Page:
Deep Root Analytics, a conservative marketing and data firm, confirmed to Gizmodo that political data collected on nearly 200 million Americans was publicly exposed. To put that into context, the total population of the United States is over 300 million. The data contained a treasure trove of personally identifiable information (PII) on voters including birthdays, phone numbers, and home addresses. The sheer magnitude of this leak makes it the largest known leak of American voter records.

Per Chris Vickery, a cyber risk analyst for UpGuard that discovered the leak, Deep Root stored these documents on an Amazon server that was publicly available. The server was not password-protected and was completely accessible to anyone who knew the URL. The founder of Deep Root, Alex Lundry, commented to Gizmodo saying, "We take full responsibility for this situation. Since this event has come to our attention, we have updated the access settings and put protocols in place to prevent further access." Lundry later commented that they don't believe their systems were hacked and that the data was not accessed by any malicious third parties while it was exposed.

In addition to the PII, other types of data such as analysis on voter sentiment on various issues was also found. Other data sources include The Data Trust, which is the Republican's primary provider of voter information; the Americans for Prosperity, a conservative political group headed by the Koch brothers; and The Kantar Group, a market research company that provides data on political advertisements.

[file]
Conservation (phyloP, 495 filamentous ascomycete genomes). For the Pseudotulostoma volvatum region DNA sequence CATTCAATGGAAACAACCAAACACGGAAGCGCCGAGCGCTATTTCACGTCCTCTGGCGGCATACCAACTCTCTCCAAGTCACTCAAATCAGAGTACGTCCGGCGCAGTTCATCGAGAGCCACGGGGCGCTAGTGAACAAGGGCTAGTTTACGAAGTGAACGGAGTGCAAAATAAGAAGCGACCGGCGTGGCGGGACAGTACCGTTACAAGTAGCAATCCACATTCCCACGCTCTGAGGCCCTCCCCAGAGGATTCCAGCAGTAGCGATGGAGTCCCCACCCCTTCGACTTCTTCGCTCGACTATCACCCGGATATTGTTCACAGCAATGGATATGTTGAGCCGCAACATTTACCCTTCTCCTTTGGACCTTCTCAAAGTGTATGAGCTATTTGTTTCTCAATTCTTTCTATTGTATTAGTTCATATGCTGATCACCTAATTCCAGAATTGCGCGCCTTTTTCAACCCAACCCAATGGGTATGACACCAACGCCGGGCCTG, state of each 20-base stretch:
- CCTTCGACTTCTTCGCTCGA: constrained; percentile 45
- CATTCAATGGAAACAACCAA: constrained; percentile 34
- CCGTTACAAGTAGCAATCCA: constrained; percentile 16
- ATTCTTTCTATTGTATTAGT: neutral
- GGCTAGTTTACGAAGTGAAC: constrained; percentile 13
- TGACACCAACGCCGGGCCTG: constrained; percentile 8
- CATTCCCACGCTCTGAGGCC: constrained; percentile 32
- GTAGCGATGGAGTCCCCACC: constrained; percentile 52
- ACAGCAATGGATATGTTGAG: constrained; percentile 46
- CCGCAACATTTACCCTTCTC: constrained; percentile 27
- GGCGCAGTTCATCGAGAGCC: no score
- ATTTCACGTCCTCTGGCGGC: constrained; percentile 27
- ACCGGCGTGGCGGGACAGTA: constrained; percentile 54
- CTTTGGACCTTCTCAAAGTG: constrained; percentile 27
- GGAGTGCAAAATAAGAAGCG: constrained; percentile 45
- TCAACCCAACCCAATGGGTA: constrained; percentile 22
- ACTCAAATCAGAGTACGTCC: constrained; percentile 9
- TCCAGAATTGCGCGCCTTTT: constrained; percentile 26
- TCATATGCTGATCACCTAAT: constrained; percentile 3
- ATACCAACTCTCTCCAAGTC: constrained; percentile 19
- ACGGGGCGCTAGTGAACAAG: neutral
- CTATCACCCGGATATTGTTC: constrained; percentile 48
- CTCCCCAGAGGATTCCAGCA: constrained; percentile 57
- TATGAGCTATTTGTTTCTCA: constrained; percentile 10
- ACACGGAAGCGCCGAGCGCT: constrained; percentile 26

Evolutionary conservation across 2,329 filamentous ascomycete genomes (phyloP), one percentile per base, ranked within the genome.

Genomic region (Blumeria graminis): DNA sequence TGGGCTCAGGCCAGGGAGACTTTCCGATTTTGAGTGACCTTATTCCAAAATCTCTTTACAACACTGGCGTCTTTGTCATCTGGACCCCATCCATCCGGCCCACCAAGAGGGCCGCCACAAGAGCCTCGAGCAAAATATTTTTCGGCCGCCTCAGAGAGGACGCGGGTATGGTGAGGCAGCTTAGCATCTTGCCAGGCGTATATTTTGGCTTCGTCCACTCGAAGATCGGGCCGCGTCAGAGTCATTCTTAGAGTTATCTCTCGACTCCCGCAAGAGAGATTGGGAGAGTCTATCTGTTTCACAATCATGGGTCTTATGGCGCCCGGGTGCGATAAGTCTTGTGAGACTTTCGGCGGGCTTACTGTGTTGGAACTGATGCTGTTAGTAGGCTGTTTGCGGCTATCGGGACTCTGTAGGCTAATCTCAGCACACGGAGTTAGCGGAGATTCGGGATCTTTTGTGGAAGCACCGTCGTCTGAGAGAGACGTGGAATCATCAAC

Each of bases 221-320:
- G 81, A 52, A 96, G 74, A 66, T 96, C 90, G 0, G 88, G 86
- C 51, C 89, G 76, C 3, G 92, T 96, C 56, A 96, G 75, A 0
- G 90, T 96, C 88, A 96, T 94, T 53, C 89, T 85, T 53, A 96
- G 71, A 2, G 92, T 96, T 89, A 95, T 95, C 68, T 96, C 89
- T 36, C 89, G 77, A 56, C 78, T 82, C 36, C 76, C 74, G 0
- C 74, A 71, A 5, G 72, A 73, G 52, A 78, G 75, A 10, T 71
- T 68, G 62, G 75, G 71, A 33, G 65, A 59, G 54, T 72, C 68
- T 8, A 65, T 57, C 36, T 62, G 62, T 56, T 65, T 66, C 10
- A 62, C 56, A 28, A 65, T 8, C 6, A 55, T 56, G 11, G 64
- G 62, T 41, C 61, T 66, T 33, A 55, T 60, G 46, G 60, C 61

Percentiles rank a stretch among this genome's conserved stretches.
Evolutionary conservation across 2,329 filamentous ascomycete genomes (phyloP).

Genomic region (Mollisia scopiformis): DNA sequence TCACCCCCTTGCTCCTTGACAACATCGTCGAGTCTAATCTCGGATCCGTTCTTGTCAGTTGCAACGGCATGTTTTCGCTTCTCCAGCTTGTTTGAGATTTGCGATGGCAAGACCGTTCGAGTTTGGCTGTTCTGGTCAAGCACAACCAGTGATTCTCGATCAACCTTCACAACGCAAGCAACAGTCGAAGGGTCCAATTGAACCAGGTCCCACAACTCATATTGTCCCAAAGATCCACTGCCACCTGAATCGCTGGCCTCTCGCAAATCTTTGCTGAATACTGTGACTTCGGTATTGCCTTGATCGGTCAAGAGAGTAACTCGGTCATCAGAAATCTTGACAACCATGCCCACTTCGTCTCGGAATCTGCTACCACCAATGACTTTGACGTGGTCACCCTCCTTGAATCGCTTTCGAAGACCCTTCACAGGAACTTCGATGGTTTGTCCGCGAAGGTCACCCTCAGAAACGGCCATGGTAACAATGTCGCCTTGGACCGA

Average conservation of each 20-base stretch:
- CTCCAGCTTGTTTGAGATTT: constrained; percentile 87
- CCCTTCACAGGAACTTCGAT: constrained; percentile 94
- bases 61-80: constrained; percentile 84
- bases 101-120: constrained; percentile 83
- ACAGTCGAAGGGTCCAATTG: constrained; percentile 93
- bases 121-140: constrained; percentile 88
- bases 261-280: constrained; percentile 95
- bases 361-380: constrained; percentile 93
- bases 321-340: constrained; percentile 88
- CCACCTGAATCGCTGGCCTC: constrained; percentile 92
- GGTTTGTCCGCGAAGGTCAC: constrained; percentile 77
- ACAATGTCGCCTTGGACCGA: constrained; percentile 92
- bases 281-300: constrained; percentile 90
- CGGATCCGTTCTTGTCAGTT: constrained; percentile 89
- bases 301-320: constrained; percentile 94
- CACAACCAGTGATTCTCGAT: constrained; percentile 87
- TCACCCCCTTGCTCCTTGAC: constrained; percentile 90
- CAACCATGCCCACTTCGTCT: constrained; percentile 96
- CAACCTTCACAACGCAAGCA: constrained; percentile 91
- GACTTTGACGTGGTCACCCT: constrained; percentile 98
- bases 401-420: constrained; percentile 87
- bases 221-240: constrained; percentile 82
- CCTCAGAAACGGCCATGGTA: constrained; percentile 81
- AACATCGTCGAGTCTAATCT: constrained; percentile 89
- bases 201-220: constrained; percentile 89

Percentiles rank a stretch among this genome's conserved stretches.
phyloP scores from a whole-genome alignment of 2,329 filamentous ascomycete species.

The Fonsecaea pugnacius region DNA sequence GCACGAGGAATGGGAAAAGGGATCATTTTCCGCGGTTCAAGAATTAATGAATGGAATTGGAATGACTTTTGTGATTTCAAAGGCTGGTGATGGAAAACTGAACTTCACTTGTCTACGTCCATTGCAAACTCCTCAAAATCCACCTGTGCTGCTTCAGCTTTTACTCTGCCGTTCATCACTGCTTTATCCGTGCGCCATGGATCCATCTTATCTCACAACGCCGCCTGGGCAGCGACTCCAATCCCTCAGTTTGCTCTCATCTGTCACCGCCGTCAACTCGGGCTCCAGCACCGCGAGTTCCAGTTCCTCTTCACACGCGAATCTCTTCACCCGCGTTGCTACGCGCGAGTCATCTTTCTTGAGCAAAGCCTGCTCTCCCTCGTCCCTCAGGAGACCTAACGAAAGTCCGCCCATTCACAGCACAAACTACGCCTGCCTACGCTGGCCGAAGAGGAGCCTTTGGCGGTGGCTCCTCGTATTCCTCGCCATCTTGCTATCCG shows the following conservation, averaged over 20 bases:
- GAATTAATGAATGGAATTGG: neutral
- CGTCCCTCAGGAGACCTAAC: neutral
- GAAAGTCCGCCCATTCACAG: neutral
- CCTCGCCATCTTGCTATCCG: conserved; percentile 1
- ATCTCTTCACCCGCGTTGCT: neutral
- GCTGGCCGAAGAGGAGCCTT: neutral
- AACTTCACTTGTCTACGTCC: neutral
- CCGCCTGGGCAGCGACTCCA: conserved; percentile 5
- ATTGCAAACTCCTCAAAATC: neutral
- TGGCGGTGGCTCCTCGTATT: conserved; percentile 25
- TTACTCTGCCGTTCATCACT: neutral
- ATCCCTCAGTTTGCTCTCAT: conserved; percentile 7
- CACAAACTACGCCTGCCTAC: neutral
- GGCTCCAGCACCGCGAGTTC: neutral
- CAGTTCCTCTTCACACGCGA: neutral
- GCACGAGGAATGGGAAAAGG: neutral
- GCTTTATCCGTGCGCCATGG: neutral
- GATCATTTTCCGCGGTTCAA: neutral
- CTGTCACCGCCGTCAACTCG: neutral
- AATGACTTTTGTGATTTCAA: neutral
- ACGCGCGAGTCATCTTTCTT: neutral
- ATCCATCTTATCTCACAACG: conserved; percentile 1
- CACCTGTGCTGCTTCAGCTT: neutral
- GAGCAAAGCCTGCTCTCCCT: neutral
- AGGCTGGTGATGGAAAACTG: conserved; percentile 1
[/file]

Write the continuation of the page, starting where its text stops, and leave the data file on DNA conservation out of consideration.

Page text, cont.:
Most of this data is to help predict how certain voters will swing and if they support initiatives by Republican or Democratic candidates. Knowing what voter sentiment is on certain hot button issues allows ad campaigns to target certain states or demographics to persuade support for a candidate or issue.

Much of this data is standard fare (and legal) in the political sphere. Both the Republicans and Democrats gather enormous amounts of data (the Deep Root leak was at least a terabyte) on potential voters which help them direct their message. Much of the data, such as voter rolls, are widely available on the internet for public consumption. However, the inability of major political parties to the protect personally identifiable information of Americans is disconcerting to say the least.

Data Trust provides their data to political groups but doesn't ensure that they are taking steps to properly secure the data that's given. Because of the short-term nature of political campaigns, cybersecurity is often relegated to lower priority. In a time where state sponsored hacking is on the rise including possible attempts by Russia to influence the 2016 election, it's a little concerning that political parties do not take cybersecurity more seriously.